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  • Writer's pictureNatalia Allende

This week on The Woof! The stripe: a jack of many trades with a history of its own

There are myriad ways of adding texture, depth and interest to a space but one of the most versatile ways is via stripes. Before we jump into some interesting examples of how this jack of many trades can be used to create an interesting interior design scheme, let me share with you what I discovered about them throughout history. Did you know that stripes have had quite the reputation throughout their journey in time? This post is a fresh take on the stripe offering a bit of its historical use and different ways you can incorporate it into you design scheme. Expect a bit of a photo dump today.

 

Today, we often think of stripes as a sign of casual elegance—think nautical-inspired outfits and Mediterranean lifestyle. But if we dig a little deeper, we’ll find that long ago--during the Medieval times--they were used to distinguish the riffraff and lowly. In his book The Devil’s Cloth: A History of Stripes, Michel Pastoureau describes how this design was used for inmates (yes, that’s how far back that outfit goes!!), prostitutes and the court jesters and musicians. In art, stripes were used to depict the devil, adulterous wives and disgraced knights.



After the Bubonic Plague some people came upon multiple inheritances within a short period of time, creating something like a new-rich class of young people who wanted, possibly, to distinguish themselves and stand out. So they incorporated stripes into their fashionable, tailored outfits.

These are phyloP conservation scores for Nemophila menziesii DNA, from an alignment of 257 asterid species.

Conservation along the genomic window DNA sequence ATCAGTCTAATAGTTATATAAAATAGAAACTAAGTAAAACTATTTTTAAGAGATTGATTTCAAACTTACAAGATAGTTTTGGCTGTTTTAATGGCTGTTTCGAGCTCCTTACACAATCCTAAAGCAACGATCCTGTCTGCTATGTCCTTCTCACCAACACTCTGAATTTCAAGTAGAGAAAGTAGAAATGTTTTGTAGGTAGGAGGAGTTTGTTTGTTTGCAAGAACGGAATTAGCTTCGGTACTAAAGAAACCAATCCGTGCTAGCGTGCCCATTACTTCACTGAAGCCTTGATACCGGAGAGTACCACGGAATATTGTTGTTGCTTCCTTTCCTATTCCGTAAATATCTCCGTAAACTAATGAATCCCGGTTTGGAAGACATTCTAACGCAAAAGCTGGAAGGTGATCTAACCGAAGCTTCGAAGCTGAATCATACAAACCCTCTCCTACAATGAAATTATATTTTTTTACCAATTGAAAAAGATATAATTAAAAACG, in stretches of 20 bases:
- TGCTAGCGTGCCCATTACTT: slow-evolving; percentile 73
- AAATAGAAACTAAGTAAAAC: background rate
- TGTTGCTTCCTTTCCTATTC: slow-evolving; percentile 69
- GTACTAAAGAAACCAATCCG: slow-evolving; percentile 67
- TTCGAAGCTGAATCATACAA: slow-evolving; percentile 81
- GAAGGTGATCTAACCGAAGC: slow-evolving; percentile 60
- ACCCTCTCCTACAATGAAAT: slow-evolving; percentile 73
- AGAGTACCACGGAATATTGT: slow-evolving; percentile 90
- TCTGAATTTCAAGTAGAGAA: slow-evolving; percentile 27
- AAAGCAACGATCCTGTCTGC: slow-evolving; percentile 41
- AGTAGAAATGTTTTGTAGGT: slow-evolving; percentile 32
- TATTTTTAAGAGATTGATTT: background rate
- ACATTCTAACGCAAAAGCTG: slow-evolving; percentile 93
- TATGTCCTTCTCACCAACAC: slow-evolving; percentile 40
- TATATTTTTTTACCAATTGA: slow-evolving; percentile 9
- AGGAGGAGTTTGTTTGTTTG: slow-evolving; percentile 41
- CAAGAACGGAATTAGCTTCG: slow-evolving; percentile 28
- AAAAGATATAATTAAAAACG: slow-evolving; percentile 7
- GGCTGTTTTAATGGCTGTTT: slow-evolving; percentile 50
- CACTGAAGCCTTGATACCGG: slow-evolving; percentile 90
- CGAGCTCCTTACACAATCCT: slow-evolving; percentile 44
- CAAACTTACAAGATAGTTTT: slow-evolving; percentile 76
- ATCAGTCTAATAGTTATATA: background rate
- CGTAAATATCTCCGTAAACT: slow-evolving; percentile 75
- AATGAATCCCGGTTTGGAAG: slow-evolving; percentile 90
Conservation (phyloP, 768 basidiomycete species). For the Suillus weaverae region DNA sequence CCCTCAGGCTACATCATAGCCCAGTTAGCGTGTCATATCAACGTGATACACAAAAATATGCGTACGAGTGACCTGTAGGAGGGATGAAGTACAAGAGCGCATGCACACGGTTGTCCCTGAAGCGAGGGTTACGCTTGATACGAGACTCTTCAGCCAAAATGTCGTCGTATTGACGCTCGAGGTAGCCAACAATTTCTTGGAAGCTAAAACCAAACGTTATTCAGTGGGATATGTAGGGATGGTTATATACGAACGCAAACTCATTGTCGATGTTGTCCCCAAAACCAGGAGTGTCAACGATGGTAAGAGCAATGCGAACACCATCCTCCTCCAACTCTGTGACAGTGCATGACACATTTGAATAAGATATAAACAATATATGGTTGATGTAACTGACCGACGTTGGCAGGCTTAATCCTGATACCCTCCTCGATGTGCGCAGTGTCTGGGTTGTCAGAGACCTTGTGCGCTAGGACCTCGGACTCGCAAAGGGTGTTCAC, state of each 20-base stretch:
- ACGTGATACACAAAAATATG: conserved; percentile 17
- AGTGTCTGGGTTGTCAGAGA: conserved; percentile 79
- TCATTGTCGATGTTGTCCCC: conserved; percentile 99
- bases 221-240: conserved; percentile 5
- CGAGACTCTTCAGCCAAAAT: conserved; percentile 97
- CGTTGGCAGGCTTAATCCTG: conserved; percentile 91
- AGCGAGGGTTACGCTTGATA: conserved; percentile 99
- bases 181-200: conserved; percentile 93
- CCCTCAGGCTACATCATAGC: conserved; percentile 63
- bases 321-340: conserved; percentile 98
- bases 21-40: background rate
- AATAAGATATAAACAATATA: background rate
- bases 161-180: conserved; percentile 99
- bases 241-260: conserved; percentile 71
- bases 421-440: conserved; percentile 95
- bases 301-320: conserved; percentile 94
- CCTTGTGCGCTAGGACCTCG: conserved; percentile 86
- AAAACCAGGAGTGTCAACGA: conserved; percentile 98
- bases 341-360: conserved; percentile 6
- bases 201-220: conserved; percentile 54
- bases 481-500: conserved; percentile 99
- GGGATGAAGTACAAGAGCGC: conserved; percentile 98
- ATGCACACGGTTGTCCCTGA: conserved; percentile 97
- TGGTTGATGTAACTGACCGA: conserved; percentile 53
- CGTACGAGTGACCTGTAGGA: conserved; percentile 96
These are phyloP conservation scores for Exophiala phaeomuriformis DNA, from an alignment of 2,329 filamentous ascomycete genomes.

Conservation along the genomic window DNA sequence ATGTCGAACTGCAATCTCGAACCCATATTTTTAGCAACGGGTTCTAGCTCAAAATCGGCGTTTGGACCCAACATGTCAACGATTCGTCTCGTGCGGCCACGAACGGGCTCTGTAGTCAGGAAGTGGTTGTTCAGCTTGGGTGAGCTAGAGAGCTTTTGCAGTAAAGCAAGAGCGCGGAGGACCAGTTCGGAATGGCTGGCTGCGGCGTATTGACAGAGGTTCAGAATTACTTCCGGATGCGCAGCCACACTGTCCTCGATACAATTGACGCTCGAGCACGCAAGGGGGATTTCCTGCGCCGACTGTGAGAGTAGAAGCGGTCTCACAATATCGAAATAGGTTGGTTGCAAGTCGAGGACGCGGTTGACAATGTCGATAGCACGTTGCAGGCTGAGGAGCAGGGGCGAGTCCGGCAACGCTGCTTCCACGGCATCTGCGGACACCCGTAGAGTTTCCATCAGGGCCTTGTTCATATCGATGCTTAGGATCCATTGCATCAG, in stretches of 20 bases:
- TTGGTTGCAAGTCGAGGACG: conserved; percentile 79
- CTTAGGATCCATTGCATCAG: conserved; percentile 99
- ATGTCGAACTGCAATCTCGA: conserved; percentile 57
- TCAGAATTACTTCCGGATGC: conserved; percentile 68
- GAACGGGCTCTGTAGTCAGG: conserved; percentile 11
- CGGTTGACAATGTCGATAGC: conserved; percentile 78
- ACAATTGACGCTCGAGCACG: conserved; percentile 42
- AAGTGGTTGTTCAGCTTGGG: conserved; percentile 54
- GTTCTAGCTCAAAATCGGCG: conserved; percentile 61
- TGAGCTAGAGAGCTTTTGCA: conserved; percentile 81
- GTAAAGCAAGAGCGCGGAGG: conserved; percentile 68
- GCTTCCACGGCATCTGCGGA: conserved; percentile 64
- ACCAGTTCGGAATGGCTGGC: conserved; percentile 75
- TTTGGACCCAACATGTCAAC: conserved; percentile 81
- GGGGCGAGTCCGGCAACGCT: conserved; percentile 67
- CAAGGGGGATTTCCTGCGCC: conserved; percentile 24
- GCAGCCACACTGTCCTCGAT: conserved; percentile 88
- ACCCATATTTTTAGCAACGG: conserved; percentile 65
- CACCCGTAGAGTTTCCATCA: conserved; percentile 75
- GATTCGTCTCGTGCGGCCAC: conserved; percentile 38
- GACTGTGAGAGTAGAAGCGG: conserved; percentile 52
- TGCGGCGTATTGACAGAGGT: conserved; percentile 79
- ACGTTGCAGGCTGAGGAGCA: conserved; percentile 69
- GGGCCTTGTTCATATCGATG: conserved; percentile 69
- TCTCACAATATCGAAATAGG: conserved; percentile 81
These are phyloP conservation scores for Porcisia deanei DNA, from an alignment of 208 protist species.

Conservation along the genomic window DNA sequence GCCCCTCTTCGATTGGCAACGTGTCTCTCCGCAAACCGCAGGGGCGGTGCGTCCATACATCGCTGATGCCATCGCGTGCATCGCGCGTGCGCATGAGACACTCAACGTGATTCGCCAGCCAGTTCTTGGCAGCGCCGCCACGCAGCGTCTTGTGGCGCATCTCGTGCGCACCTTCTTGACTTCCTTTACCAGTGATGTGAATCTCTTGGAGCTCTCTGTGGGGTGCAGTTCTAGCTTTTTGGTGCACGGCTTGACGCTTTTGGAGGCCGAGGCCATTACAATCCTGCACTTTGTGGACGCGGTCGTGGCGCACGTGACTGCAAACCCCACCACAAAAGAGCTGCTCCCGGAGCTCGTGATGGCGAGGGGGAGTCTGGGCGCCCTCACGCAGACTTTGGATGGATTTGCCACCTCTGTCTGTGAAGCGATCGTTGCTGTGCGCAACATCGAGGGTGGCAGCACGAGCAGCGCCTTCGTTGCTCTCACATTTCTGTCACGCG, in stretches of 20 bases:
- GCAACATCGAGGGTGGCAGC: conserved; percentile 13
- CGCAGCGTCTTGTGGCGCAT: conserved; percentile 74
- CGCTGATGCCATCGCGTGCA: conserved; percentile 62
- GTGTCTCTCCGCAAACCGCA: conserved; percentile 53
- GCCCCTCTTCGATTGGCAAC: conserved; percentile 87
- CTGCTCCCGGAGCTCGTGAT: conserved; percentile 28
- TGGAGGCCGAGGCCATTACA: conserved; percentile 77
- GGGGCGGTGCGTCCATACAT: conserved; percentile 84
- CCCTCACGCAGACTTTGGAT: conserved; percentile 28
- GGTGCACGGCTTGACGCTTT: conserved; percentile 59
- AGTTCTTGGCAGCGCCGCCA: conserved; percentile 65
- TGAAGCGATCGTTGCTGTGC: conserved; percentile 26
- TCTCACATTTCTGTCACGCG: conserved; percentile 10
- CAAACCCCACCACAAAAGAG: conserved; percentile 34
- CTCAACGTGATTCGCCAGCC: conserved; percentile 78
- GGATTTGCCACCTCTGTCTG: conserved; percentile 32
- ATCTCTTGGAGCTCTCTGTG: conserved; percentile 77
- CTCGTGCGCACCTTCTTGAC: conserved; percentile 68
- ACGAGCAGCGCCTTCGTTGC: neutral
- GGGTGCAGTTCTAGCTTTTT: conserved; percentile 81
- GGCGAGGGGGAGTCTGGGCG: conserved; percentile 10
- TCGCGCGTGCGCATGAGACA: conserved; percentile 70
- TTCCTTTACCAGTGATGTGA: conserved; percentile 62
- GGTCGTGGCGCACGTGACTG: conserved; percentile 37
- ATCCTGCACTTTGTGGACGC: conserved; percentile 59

And so, the stripe continued to evolve with different meanings and uses. From the 16th through the 18th centuries the stripe became a symbol of aristocracy, but during Romanticism, it was associated also with the boldness and passion of the American revolution.

1776 American Flag
Transcendental Graphics//Getty Images A precursor to Betsy Ross’s 1777 flag, this one featured stripes alone.

Today, this design element is incorporated into interior design in ways that are traditional or edgy, structured or fluid, simple or elaborate. They can add structure or movement, formality, rusticity or playfulness, warmth or brightness and so much more. They also help us trick the eye in order push our perception in a certain direction, most often upwards.

 

Let’s look at some examples of creative ways to use and think of stripes. From here on, I’m going to let the images, mostly, speak for themselves. I’m pretty sure they’re self-explanatory.


1.     Formal stripes


2. Edgy stripes


3. Fluid stripes


4. Playful stripes


5. Rustic stripes


6. Stripes made out of not stripes


7. Barely-there stripes


8. Bright stripes


Follow us on Instagram to get tips and ideas about decorating your home: @nataliaallendestudio. Invite your design loving friends to join this blog too!


Note: the images on this post were borrowed from many of my design heroes, such as Robert Kime, Kit Kemp, Ladybird Farm, Katie Saro, Beata Heuman, Pierce & Ward, Kelly Wearstler, Amy Studebaker, Gieves Anderson, among a few others.


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